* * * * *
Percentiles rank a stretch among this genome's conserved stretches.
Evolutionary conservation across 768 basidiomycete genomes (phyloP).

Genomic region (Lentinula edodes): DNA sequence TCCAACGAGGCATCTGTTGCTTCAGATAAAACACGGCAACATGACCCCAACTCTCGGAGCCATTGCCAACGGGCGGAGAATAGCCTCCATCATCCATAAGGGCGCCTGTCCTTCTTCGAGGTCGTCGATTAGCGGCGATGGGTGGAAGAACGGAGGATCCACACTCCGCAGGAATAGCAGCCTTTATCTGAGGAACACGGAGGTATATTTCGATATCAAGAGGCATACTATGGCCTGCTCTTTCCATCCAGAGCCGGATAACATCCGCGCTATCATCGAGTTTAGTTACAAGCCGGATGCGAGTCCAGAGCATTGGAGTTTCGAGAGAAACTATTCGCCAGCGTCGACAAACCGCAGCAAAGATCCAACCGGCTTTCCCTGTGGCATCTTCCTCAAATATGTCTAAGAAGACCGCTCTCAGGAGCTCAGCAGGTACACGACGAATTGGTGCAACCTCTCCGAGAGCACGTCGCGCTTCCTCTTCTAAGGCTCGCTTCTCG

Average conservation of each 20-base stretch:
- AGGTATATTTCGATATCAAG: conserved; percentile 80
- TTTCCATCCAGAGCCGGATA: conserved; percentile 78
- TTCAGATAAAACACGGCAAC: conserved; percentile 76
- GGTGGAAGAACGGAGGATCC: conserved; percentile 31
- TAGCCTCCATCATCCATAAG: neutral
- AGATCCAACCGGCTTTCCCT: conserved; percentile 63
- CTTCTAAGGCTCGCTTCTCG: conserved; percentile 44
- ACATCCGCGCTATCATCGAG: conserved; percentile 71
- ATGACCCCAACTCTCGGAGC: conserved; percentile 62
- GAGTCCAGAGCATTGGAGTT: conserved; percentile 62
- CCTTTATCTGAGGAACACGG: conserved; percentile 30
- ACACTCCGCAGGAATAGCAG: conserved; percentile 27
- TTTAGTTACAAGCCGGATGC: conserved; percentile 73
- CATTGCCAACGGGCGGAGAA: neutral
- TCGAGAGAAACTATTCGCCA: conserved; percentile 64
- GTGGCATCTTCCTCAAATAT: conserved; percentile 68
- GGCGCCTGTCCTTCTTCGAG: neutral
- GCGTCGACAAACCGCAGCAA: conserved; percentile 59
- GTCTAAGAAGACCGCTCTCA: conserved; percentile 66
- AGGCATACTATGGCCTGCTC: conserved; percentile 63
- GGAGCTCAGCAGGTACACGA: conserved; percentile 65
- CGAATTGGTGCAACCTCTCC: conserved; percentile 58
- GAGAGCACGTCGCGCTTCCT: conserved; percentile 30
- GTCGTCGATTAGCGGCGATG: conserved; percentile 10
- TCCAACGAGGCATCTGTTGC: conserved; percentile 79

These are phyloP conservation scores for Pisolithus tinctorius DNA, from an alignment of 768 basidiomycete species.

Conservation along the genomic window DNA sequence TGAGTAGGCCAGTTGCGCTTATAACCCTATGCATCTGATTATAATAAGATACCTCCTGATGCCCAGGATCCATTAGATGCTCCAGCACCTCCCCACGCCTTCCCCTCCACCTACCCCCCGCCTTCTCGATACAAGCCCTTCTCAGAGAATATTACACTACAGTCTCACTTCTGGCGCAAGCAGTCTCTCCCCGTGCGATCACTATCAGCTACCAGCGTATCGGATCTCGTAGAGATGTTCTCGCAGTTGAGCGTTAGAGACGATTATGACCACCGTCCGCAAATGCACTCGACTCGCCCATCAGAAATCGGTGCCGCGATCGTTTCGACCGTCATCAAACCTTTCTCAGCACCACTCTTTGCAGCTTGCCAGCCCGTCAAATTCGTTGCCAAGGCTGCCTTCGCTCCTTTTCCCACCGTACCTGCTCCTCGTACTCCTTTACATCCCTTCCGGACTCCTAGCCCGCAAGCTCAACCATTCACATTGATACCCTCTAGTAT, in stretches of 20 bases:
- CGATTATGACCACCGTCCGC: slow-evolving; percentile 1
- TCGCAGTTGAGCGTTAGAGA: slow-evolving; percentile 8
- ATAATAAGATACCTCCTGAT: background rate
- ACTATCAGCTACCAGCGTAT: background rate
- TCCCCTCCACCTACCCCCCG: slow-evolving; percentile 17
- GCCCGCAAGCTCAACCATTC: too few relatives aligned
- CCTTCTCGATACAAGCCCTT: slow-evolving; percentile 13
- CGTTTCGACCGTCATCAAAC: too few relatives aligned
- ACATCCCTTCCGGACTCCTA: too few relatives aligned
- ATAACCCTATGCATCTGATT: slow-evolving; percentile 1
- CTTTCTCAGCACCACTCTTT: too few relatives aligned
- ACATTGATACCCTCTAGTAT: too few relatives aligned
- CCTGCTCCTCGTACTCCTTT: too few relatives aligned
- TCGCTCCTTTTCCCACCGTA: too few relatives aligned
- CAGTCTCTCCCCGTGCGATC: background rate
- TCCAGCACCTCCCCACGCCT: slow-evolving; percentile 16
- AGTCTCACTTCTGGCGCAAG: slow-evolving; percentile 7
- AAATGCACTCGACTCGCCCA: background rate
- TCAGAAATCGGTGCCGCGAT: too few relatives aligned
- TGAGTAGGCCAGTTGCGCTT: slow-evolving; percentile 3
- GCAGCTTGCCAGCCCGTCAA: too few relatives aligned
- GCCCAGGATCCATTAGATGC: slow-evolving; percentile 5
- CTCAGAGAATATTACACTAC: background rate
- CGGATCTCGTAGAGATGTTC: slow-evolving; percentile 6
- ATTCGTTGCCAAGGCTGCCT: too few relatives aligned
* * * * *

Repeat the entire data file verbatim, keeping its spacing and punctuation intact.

Percentiles rank a stretch among this genome's conserved stretches.
Evolutionary conservation across 768 basidiomycete genomes (phyloP).

Genomic region (Lentinula edodes): DNA sequence TCCAACGAGGCATCTGTTGCTTCAGATAAAACACGGCAACATGACCCCAACTCTCGGAGCCATTGCCAACGGGCGGAGAATAGCCTCCATCATCCATAAGGGCGCCTGTCCTTCTTCGAGGTCGTCGATTAGCGGCGATGGGTGGAAGAACGGAGGATCCACACTCCGCAGGAATAGCAGCCTTTATCTGAGGAACACGGAGGTATATTTCGATATCAAGAGGCATACTATGGCCTGCTCTTTCCATCCAGAGCCGGATAACATCCGCGCTATCATCGAGTTTAGTTACAAGCCGGATGCGAGTCCAGAGCATTGGAGTTTCGAGAGAAACTATTCGCCAGCGTCGACAAACCGCAGCAAAGATCCAACCGGCTTTCCCTGTGGCATCTTCCTCAAATATGTCTAAGAAGACCGCTCTCAGGAGCTCAGCAGGTACACGACGAATTGGTGCAACCTCTCCGAGAGCACGTCGCGCTTCCTCTTCTAAGGCTCGCTTCTCG

Average conservation of each 20-base stretch:
- AGGTATATTTCGATATCAAG: conserved; percentile 80
- TTTCCATCCAGAGCCGGATA: conserved; percentile 78
- TTCAGATAAAACACGGCAAC: conserved; percentile 76
- GGTGGAAGAACGGAGGATCC: conserved; percentile 31
- TAGCCTCCATCATCCATAAG: neutral
- AGATCCAACCGGCTTTCCCT: conserved; percentile 63
- CTTCTAAGGCTCGCTTCTCG: conserved; percentile 44
- ACATCCGCGCTATCATCGAG: conserved; percentile 71
- ATGACCCCAACTCTCGGAGC: conserved; percentile 62
- GAGTCCAGAGCATTGGAGTT: conserved; percentile 62
- CCTTTATCTGAGGAACACGG: conserved; percentile 30
- ACACTCCGCAGGAATAGCAG: conserved; percentile 27
- TTTAGTTACAAGCCGGATGC: conserved; percentile 73
- CATTGCCAACGGGCGGAGAA: neutral
- TCGAGAGAAACTATTCGCCA: conserved; percentile 64
- GTGGCATCTTCCTCAAATAT: conserved; percentile 68
- GGCGCCTGTCCTTCTTCGAG: neutral
- GCGTCGACAAACCGCAGCAA: conserved; percentile 59
- GTCTAAGAAGACCGCTCTCA: conserved; percentile 66
- AGGCATACTATGGCCTGCTC: conserved; percentile 63
- GGAGCTCAGCAGGTACACGA: conserved; percentile 65
- CGAATTGGTGCAACCTCTCC: conserved; percentile 58
- GAGAGCACGTCGCGCTTCCT: conserved; percentile 30
- GTCGTCGATTAGCGGCGATG: conserved; percentile 10
- TCCAACGAGGCATCTGTTGC: conserved; percentile 79

These are phyloP conservation scores for Pisolithus tinctorius DNA, from an alignment of 768 basidiomycete species.

Conservation along the genomic window DNA sequence TGAGTAGGCCAGTTGCGCTTATAACCCTATGCATCTGATTATAATAAGATACCTCCTGATGCCCAGGATCCATTAGATGCTCCAGCACCTCCCCACGCCTTCCCCTCCACCTACCCCCCGCCTTCTCGATACAAGCCCTTCTCAGAGAATATTACACTACAGTCTCACTTCTGGCGCAAGCAGTCTCTCCCCGTGCGATCACTATCAGCTACCAGCGTATCGGATCTCGTAGAGATGTTCTCGCAGTTGAGCGTTAGAGACGATTATGACCACCGTCCGCAAATGCACTCGACTCGCCCATCAGAAATCGGTGCCGCGATCGTTTCGACCGTCATCAAACCTTTCTCAGCACCACTCTTTGCAGCTTGCCAGCCCGTCAAATTCGTTGCCAAGGCTGCCTTCGCTCCTTTTCCCACCGTACCTGCTCCTCGTACTCCTTTACATCCCTTCCGGACTCCTAGCCCGCAAGCTCAACCATTCACATTGATACCCTCTAGTAT, in stretches of 20 bases:
- CGATTATGACCACCGTCCGC: slow-evolving; percentile 1
- TCGCAGTTGAGCGTTAGAGA: slow-evolving; percentile 8
- ATAATAAGATACCTCCTGAT: background rate
- ACTATCAGCTACCAGCGTAT: background rate
- TCCCCTCCACCTACCCCCCG: slow-evolving; percentile 17
- GCCCGCAAGCTCAACCATTC: too few relatives aligned
- CCTTCTCGATACAAGCCCTT: slow-evolving; percentile 13
- CGTTTCGACCGTCATCAAAC: too few relatives aligned
- ACATCCCTTCCGGACTCCTA: too few relatives aligned
- ATAACCCTATGCATCTGATT: slow-evolving; percentile 1
- CTTTCTCAGCACCACTCTTT: too few relatives aligned
- ACATTGATACCCTCTAGTAT: too few relatives aligned
- CCTGCTCCTCGTACTCCTTT: too few relatives aligned
- TCGCTCCTTTTCCCACCGTA: too few relatives aligned
- CAGTCTCTCCCCGTGCGATC: background rate
- TCCAGCACCTCCCCACGCCT: slow-evolving; percentile 16
- AGTCTCACTTCTGGCGCAAG: slow-evolving; percentile 7
- AAATGCACTCGACTCGCCCA: background rate
- TCAGAAATCGGTGCCGCGAT: too few relatives aligned
- TGAGTAGGCCAGTTGCGCTT: slow-evolving; percentile 3
- GCAGCTTGCCAGCCCGTCAA: too few relatives aligned
- GCCCAGGATCCATTAGATGC: slow-evolving; percentile 5
- CTCAGAGAATATTACACTAC: background rate
- CGGATCTCGTAGAGATGTTC: slow-evolving; percentile 6
- ATTCGTTGCCAAGGCTGCCT: too few relatives aligned